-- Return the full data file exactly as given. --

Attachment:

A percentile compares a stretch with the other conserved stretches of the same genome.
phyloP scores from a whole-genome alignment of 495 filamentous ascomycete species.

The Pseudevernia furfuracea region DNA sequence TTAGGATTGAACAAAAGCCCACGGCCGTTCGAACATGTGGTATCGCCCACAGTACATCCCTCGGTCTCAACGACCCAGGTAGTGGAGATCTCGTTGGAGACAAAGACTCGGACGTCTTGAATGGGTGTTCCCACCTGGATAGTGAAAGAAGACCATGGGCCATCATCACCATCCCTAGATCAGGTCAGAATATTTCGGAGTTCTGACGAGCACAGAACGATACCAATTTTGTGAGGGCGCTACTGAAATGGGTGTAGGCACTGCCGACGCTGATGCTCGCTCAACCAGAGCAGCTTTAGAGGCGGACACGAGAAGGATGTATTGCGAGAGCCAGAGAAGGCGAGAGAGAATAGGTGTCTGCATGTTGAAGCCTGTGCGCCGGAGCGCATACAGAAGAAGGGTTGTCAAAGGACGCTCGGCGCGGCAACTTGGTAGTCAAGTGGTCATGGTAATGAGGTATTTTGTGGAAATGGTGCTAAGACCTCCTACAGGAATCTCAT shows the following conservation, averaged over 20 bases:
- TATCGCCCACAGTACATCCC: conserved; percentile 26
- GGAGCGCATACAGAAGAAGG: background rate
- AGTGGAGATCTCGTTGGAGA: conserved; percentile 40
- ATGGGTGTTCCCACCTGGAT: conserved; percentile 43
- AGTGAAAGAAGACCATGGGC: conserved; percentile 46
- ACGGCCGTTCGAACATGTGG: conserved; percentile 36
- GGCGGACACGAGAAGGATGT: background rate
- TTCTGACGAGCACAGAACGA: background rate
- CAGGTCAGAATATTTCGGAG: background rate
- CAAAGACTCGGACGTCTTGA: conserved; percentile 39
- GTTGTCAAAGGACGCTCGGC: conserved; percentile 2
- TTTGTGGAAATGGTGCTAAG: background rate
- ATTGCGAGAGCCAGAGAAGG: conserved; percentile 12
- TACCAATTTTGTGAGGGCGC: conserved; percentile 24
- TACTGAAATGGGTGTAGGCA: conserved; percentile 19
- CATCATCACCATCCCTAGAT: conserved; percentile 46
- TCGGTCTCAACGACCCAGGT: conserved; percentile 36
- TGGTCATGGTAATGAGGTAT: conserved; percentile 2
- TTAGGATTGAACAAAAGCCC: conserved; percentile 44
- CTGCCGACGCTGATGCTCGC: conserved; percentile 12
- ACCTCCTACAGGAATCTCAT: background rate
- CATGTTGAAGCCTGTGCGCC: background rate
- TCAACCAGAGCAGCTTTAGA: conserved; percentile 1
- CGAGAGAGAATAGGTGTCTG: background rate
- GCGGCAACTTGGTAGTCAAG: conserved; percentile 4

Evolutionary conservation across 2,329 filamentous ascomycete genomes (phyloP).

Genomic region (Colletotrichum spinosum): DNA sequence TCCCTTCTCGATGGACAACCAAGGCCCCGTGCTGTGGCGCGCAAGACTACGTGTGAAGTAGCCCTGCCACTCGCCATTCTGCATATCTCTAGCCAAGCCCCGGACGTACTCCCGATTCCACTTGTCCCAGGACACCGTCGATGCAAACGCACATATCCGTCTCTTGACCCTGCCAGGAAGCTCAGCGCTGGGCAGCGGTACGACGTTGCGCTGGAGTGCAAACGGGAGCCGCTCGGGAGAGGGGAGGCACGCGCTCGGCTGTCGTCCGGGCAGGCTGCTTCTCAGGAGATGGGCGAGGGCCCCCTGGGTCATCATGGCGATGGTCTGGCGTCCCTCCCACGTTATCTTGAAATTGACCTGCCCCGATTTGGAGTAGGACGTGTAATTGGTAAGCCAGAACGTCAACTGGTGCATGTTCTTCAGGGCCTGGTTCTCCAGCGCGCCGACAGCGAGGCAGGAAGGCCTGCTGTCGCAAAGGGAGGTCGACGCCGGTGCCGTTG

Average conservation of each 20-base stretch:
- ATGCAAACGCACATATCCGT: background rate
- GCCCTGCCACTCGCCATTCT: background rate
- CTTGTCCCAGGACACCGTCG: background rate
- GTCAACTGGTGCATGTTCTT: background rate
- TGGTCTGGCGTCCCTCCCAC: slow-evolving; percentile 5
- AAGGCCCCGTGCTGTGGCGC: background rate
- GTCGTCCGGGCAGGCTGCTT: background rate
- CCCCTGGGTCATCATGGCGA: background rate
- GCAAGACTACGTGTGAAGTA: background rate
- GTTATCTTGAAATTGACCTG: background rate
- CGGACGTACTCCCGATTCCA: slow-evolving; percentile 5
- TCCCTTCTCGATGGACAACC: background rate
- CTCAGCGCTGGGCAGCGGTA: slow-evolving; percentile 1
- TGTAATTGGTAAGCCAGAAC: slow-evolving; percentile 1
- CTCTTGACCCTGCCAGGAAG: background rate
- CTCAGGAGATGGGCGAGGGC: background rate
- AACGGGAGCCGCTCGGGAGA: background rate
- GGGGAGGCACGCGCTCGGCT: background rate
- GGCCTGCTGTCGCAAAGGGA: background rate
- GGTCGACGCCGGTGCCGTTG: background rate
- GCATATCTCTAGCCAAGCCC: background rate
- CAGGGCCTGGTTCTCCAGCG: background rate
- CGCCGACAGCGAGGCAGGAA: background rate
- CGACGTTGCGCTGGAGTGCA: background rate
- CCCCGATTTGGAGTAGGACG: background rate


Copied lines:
A percentile compares a stretch with the other conserved stretches of the same genome.
phyloP scores from a whole-genome alignment of 495 filamentous ascomycete species.

The Pseudevernia furfuracea region DNA sequence TTAGGATTGAACAAAAGCCCACGGCCGTTCGAACATGTGGTATCGCCCACAGTACATCCCTCGGTCTCAACGACCCAGGTAGTGGAGATCTCGTTGGAGACAAAGACTCGGACGTCTTGAATGGGTGTTCCCACCTGGATAGTGAAAGAAGACCATGGGCCATCATCACCATCCCTAGATCAGGTCAGAATATTTCGGAGTTCTGACGAGCACAGAACGATACCAATTTTGTGAGGGCGCTACTGAAATGGGTGTAGGCACTGCCGACGCTGATGCTCGCTCAACCAGAGCAGCTTTAGAGGCGGACACGAGAAGGATGTATTGCGAGAGCCAGAGAAGGCGAGAGAGAATAGGTGTCTGCATGTTGAAGCCTGTGCGCCGGAGCGCATACAGAAGAAGGGTTGTCAAAGGACGCTCGGCGCGGCAACTTGGTAGTCAAGTGGTCATGGTAATGAGGTATTTTGTGGAAATGGTGCTAAGACCTCCTACAGGAATCTCAT shows the following conservation, averaged over 20 bases:
- TATCGCCCACAGTACATCCC: conserved; percentile 26
- GGAGCGCATACAGAAGAAGG: background rate
- AGTGGAGATCTCGTTGGAGA: conserved; percentile 40
- ATGGGTGTTCCCACCTGGAT: conserved; percentile 43
- AGTGAAAGAAGACCATGGGC: conserved; percentile 46
- ACGGCCGTTCGAACATGTGG: conserved; percentile 36
- GGCGGACACGAGAAGGATGT: background rate
- TTCTGACGAGCACAGAACGA: background rate
- CAGGTCAGAATATTTCGGAG: background rate
- CAAAGACTCGGACGTCTTGA: conserved; percentile 39
- GTTGTCAAAGGACGCTCGGC: conserved; percentile 2
- TTTGTGGAAATGGTGCTAAG: background rate
- ATTGCGAGAGCCAGAGAAGG: conserved; percentile 12
- TACCAATTTTGTGAGGGCGC: conserved; percentile 24
- TACTGAAATGGGTGTAGGCA: conserved; percentile 19
- CATCATCACCATCCCTAGAT: conserved; percentile 46
- TCGGTCTCAACGACCCAGGT: conserved; percentile 36
- TGGTCATGGTAATGAGGTAT: conserved; percentile 2
- TTAGGATTGAACAAAAGCCC: conserved; percentile 44
- CTGCCGACGCTGATGCTCGC: conserved; percentile 12
- ACCTCCTACAGGAATCTCAT: background rate
- CATGTTGAAGCCTGTGCGCC: background rate
- TCAACCAGAGCAGCTTTAGA: conserved; percentile 1
- CGAGAGAGAATAGGTGTCTG: background rate
- GCGGCAACTTGGTAGTCAAG: conserved; percentile 4

Evolutionary conservation across 2,329 filamentous ascomycete genomes (phyloP).

Genomic region (Colletotrichum spinosum): DNA sequence TCCCTTCTCGATGGACAACCAAGGCCCCGTGCTGTGGCGCGCAAGACTACGTGTGAAGTAGCCCTGCCACTCGCCATTCTGCATATCTCTAGCCAAGCCCCGGACGTACTCCCGATTCCACTTGTCCCAGGACACCGTCGATGCAAACGCACATATCCGTCTCTTGACCCTGCCAGGAAGCTCAGCGCTGGGCAGCGGTACGACGTTGCGCTGGAGTGCAAACGGGAGCCGCTCGGGAGAGGGGAGGCACGCGCTCGGCTGTCGTCCGGGCAGGCTGCTTCTCAGGAGATGGGCGAGGGCCCCCTGGGTCATCATGGCGATGGTCTGGCGTCCCTCCCACGTTATCTTGAAATTGACCTGCCCCGATTTGGAGTAGGACGTGTAATTGGTAAGCCAGAACGTCAACTGGTGCATGTTCTTCAGGGCCTGGTTCTCCAGCGCGCCGACAGCGAGGCAGGAAGGCCTGCTGTCGCAAAGGGAGGTCGACGCCGGTGCCGTTG

Average conservation of each 20-base stretch:
- ATGCAAACGCACATATCCGT: background rate
- GCCCTGCCACTCGCCATTCT: background rate
- CTTGTCCCAGGACACCGTCG: background rate
- GTCAACTGGTGCATGTTCTT: background rate
- TGGTCTGGCGTCCCTCCCAC: slow-evolving; percentile 5
- AAGGCCCCGTGCTGTGGCGC: background rate
- GTCGTCCGGGCAGGCTGCTT: background rate
- CCCCTGGGTCATCATGGCGA: background rate
- GCAAGACTACGTGTGAAGTA: background rate
- GTTATCTTGAAATTGACCTG: background rate
- CGGACGTACTCCCGATTCCA: slow-evolving; percentile 5
- TCCCTTCTCGATGGACAACC: background rate
- CTCAGCGCTGGGCAGCGGTA: slow-evolving; percentile 1
- TGTAATTGGTAAGCCAGAAC: slow-evolving; percentile 1
- CTCTTGACCCTGCCAGGAAG: background rate
- CTCAGGAGATGGGCGAGGGC: background rate
- AACGGGAGCCGCTCGGGAGA: background rate
- GGGGAGGCACGCGCTCGGCT: background rate
- GGCCTGCTGTCGCAAAGGGA: background rate
- GGTCGACGCCGGTGCCGTTG: background rate
- GCATATCTCTAGCCAAGCCC: background rate
- CAGGGCCTGGTTCTCCAGCG: background rate
- CGCCGACAGCGAGGCAGGAA: background rate
- CGACGTTGCGCTGGAGTGCA: background rate
- CCCCGATTTGGAGTAGGACG: background rate